A career choice with longer terms effects, for example changing careers, should be made even slower. Weeks, months could and probably should pass before making the jump. Phase into action bit by bit. Remember delegation. When changing careers, jobs, departments or positions, don’t leave gaps behind. Ensure others will be able to successfully do the job you did and you will always be welcome again!

Coaching session on Fear of the Unknown Career Choices

Dawie

I have an opportunity to go and work with Aleph. I currently work for a company called New-World and do not know if I should change jobs. What do you think?

Nicholas

Do you enjoy your current job?

Dawie

No, I want to do graphic communication and am currently a salesman. Doing what I love doing, graphic communications, part time.

Nicholas

Why do you not want to change jobs / careers if you will do full time what you are doing part time now?

Dawie

I am not 100% certain what it is I will be doing. There is the probability that I will do some of the things I want to do, but I might have other responsibilities.

Nicholas

Would these other responsibilities be a problem to you? If some of the work would be in graphic communication? As you grow in the skill of delegation, you could always delegate more of the work you do not enjoy doing.

Dawie

No it would probably not.

Nicholas

How would you get more information on what would be expected of you in this position working with Aleph?

Dawie

I would set up a meeting with a more senior person in the company and talk to them about what it is I would be doing. Maybe talk to some other employees of the company and get a feel for how the company operates.

Nicholas

If you like what you hear and see would you then be more comfortable making a decision?

Dawie

I would get all the information I can, share this with the people around me, for example friends and family, and hear what they have to say. Once I feel comfortable that I have sufficient information and feedback to base a decisive choice on, I will take action.

Career planning and the performance management process

performance and development plan

Ask

Having learnt so many concepts has certainly helped me participate in my team and in the company.

How do I know, however, that my career is progressing? How is my performance being measured?

performance and career management

Answer

You are responsible for your own career. It is important to master a few toolsthat will help you in setting your future goals and planning to achieve them.

Equally important is the manner in which the company assesses your contribution and performance.

The Performance Management Process in which you are an active participant will enable you to take ownership of your job and ensure that your Contribution Zone(the area of overlap between the company, the customer and yourself) is maximized.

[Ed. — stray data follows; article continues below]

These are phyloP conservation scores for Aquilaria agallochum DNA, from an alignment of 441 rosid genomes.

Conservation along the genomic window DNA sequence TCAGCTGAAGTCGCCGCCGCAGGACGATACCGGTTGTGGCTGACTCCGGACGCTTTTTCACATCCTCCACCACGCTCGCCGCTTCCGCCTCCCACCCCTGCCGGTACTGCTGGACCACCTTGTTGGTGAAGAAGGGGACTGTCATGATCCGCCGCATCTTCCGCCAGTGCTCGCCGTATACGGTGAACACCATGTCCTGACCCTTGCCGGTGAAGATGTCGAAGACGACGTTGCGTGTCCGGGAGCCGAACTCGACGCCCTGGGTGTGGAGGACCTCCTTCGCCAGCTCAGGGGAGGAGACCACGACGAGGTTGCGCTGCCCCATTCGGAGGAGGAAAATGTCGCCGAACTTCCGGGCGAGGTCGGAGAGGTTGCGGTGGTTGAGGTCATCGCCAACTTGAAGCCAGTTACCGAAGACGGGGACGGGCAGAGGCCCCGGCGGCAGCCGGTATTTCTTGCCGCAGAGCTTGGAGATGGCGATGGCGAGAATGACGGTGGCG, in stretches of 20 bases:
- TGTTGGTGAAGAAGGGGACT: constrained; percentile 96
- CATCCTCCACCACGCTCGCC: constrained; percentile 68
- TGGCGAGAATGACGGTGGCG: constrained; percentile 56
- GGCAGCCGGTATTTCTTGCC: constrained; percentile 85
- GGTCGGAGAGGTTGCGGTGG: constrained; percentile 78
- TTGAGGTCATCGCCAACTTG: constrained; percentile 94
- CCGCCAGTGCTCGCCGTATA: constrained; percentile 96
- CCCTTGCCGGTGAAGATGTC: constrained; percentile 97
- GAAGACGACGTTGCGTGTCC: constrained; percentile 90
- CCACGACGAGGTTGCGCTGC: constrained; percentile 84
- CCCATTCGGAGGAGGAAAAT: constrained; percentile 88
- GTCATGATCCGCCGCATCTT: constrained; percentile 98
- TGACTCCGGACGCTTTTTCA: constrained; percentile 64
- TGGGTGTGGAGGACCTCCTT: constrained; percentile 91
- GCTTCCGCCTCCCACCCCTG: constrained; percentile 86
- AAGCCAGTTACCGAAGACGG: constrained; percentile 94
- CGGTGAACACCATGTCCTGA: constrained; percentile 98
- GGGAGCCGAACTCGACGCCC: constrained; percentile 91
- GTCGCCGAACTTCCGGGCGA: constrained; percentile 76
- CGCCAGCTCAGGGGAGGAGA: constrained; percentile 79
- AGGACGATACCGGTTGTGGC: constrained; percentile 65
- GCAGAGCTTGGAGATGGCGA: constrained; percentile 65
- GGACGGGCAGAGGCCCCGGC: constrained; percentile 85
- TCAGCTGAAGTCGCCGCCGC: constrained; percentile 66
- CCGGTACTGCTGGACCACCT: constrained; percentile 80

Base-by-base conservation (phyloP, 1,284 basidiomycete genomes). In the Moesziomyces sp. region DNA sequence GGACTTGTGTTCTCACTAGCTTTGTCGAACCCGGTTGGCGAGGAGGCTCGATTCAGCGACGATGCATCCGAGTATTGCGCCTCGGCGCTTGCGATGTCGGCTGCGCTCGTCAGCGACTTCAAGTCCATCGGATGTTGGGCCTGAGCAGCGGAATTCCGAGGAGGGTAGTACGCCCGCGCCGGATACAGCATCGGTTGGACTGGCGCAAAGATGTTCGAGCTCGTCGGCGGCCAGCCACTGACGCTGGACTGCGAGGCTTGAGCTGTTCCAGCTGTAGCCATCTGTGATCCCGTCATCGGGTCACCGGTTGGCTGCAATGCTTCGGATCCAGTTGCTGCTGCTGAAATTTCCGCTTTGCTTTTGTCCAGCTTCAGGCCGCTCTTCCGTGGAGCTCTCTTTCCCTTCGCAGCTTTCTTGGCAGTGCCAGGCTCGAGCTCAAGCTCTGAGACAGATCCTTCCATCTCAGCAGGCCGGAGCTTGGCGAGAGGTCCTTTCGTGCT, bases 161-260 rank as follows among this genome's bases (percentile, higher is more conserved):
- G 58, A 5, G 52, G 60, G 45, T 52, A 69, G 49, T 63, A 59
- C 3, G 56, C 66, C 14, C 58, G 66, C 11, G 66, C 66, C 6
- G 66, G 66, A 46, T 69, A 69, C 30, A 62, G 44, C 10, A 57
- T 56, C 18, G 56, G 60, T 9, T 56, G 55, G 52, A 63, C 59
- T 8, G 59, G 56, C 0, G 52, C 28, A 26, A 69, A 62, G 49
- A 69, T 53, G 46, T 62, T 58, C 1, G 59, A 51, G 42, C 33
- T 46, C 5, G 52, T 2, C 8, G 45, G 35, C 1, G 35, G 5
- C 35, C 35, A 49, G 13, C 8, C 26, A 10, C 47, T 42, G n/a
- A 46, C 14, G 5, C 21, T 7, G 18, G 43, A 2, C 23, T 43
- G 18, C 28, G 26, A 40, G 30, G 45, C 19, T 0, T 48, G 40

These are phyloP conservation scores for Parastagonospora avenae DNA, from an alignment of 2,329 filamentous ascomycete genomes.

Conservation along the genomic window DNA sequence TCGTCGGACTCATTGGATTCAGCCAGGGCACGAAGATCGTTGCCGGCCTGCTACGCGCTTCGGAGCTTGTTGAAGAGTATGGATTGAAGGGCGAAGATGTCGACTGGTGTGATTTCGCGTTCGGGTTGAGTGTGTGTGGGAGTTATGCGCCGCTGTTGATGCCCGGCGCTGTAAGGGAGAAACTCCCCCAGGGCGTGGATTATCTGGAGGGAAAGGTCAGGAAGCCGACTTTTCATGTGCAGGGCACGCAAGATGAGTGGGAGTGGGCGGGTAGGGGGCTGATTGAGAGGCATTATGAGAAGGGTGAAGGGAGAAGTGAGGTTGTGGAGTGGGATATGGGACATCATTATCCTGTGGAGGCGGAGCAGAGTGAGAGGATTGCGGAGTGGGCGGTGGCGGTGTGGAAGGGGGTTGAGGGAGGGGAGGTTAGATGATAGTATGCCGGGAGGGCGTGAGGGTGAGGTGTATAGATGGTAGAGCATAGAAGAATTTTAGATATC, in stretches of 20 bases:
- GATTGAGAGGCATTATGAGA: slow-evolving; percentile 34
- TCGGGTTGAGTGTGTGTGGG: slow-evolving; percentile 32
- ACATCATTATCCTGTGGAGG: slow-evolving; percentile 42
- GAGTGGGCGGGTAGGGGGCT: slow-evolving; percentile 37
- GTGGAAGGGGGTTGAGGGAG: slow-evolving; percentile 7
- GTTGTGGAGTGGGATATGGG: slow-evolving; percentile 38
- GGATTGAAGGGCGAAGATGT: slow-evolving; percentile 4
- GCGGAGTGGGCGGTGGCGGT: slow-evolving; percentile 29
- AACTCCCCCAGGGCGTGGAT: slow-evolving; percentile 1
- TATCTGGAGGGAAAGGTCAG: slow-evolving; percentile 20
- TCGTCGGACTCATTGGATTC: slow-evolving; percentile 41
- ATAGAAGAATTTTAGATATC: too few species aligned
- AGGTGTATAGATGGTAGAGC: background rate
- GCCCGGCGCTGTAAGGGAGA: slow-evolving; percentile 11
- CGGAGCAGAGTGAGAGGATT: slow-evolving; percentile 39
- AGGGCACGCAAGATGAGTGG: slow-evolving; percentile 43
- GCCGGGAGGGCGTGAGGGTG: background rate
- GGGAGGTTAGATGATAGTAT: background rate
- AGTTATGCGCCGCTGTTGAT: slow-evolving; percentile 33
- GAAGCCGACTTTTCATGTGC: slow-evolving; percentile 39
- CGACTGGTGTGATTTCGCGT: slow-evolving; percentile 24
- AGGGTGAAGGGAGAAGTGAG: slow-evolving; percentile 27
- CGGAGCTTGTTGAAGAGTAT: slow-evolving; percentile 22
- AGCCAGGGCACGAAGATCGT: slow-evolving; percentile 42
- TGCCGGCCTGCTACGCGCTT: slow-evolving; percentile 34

difference between performance management and performance appraisal

Explain

The following Mind Map illustrates the various tools available to manage and plan your career as well as the Performance Management Process.

There are also links to other Mind Maps which contain important additional tool sets and skills.

Career planning and performance management

Performance and career management

Performance and career management

Goal clarification is a continuous process
Chapter 7 p.3
I become so frustrated! Every time I am about to reach my goal the goal posts are shifted! I try to plot the straightest path to reach my goal but it feels like I am meandering all over the show.
It very seldom happens that we steer directly towards our goals, like an arrow on its way to its target. Remember that if human beings don’t have goals, they will not achieve all they could achieve, but…
The method in which we strive towards our goals is always a meandering path.
The fact that the environment is constantly changing calls for agility in reaching goals.
Upon reaching certain goals we have to move on to realizing new goals to avoid life losing its challenge.
Maxwell’s journey of life illustrates to us the fact that we are engaged in a continuous goal clarification process and that we can expect to find both frustration and joy in meandering towards our goals.
Continuous goal clarification is an integral part of managing your career as well setting your KRA’s.

Goal clarification is a continuous process

Chapter 7 p.3

w&t_question

I Ask

I become so frustrated! Every time I am about to reach my goal the goal posts are shifted! I try to plot the straightest path to reach my goal but it feels like I am meandering all over the show.

w&t_exclamation

I Answer

It very seldom happens that we steer directly towards our goals, like an arrow on its way to its target. Remember that if human beings don’t have goals, they will not achieve all they could achieve, but…

The method in which we strive towards our goals is always a meandering path.

The fact that the environment is constantly changing calls for agility in reaching goals.

Upon reaching certain goals we have to move on to realizing new goals to avoid life losing its challenge.

w&t_binoculars

I Explain

Maxwell’s journey of life illustrates to us the fact that we are engaged in a continuous goal clarification process and that we can expect to find both frustration and joy in meandering towards our goals.

w&t_ch7_c_the_need_for_continuous_goal_clarification

w&t_elephant

I Advise

Continuous goal clarification is an integral part of managing your career as well setting your KRA’s.